Ranch dressing, nacho cheese sauce, chocolate syrup, and caramel dip all have high water activity values. What keeps them microbially safe? Combining good manufacturing practices with low pH, low water activity, or both.
The primary quality measurement on sauces and dressings is usually pH. Many are acidic enough to control microbial growth without help from water activity. Still, water activity can act as a secondary hurdle to microbial growth, providing an extra barrier against potential problems and allowing the means for gentler forms of preservation.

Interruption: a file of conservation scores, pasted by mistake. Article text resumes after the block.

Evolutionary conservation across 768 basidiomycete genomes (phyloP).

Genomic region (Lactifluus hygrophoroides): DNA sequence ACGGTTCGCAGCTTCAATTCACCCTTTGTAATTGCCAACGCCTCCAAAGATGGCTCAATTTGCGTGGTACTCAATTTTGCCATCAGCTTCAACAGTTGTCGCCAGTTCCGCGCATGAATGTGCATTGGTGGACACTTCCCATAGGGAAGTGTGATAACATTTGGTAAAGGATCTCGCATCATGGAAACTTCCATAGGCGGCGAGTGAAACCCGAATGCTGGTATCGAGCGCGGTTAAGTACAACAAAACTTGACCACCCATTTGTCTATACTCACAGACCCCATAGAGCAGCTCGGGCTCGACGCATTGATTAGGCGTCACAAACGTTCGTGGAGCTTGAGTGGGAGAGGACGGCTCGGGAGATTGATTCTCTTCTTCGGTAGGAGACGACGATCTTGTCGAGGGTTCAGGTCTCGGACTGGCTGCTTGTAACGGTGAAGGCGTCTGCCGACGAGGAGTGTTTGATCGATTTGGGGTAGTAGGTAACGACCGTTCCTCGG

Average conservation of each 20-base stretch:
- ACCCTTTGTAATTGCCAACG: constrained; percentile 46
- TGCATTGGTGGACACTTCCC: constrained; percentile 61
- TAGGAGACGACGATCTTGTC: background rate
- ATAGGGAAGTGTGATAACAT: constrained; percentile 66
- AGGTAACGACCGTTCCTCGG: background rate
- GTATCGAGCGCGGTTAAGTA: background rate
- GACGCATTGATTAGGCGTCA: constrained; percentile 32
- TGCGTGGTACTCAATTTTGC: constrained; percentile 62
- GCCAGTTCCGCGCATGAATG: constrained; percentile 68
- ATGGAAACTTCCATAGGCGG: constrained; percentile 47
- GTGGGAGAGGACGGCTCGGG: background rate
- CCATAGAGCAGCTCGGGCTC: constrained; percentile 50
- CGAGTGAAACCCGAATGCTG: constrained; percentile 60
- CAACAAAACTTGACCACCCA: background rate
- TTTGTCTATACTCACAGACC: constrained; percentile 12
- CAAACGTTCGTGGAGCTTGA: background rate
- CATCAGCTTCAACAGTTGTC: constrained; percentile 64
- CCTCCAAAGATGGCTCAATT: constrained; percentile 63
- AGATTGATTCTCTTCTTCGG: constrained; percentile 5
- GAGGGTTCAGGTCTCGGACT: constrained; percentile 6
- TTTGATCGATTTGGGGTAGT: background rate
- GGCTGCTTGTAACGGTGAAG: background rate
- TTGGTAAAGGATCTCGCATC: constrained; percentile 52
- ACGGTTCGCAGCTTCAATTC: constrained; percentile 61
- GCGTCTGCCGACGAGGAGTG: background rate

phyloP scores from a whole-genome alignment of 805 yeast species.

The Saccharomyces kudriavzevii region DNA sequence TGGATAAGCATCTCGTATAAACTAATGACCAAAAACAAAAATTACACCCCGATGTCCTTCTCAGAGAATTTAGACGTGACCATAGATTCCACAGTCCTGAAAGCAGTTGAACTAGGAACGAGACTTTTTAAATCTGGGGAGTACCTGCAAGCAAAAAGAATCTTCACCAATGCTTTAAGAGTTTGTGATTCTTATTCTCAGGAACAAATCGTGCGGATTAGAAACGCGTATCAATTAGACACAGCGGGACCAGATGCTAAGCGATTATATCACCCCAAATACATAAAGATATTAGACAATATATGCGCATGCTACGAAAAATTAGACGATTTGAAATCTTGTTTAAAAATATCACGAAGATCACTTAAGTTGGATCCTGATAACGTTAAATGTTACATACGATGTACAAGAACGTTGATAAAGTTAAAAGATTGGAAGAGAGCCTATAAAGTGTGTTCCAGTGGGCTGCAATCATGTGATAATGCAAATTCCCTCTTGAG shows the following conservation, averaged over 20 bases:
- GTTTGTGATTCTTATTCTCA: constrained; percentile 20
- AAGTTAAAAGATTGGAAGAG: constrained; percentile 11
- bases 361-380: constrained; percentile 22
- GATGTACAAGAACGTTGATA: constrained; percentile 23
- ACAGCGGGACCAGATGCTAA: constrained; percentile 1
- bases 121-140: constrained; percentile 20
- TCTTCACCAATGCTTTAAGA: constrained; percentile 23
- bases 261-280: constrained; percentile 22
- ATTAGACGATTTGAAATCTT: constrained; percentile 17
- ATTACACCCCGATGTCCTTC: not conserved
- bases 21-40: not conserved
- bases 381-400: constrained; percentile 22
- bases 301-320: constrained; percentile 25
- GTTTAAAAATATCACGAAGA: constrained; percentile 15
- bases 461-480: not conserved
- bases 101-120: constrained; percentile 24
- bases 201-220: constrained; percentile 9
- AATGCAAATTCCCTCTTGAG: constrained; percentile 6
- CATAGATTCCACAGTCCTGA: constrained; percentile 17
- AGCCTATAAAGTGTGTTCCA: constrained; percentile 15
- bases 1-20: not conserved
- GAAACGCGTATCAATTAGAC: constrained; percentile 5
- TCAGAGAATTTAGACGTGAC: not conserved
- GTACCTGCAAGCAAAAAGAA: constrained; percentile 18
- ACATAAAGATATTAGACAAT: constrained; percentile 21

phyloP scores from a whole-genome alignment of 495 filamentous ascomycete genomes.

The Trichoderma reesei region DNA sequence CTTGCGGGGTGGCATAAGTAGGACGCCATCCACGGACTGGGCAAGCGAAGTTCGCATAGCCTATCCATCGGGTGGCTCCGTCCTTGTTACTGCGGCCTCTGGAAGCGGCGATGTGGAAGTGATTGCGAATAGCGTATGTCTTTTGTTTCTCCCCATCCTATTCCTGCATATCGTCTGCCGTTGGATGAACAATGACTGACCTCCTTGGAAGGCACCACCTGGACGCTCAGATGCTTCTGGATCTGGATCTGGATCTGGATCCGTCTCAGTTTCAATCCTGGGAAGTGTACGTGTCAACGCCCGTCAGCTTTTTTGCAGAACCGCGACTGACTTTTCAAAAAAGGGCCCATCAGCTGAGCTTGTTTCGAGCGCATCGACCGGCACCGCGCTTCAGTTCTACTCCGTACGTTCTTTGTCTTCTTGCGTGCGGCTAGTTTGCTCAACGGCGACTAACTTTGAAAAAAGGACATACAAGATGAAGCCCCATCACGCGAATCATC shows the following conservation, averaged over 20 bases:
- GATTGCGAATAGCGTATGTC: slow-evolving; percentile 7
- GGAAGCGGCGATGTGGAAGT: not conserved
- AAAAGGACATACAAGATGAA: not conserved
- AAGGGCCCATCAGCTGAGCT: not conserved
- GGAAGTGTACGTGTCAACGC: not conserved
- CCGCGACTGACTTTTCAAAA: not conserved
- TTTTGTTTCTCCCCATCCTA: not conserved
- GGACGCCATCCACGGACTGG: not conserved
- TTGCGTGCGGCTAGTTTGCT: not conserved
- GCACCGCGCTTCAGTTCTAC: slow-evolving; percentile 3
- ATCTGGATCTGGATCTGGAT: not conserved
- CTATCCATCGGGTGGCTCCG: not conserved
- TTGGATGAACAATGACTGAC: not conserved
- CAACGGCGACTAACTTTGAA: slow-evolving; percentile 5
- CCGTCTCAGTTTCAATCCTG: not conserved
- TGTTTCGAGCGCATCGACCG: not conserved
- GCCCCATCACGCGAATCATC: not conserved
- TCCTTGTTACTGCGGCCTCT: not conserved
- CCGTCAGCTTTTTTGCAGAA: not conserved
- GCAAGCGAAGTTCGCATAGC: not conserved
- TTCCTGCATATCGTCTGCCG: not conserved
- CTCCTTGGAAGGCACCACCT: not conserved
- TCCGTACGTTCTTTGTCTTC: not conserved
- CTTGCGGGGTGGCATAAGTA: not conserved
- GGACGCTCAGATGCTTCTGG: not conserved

Low acid jams and jellies need water activity as a critical control point
Jams typically have a lot of sugar in them and, depending on the fruit ingredient, may also be acidic. In less acidic jams, water activity acts as the critical control point because sugar’s ability to lower water activity prevents the growth of microorganisms.
Fast answers with no sample prep
Quality control in sauces and dressings requires getting readings quickly, and confirming that products are in spec. The AQUALAB 4TE gives readings in under 5 minutes, without calibration or fussy sample prep.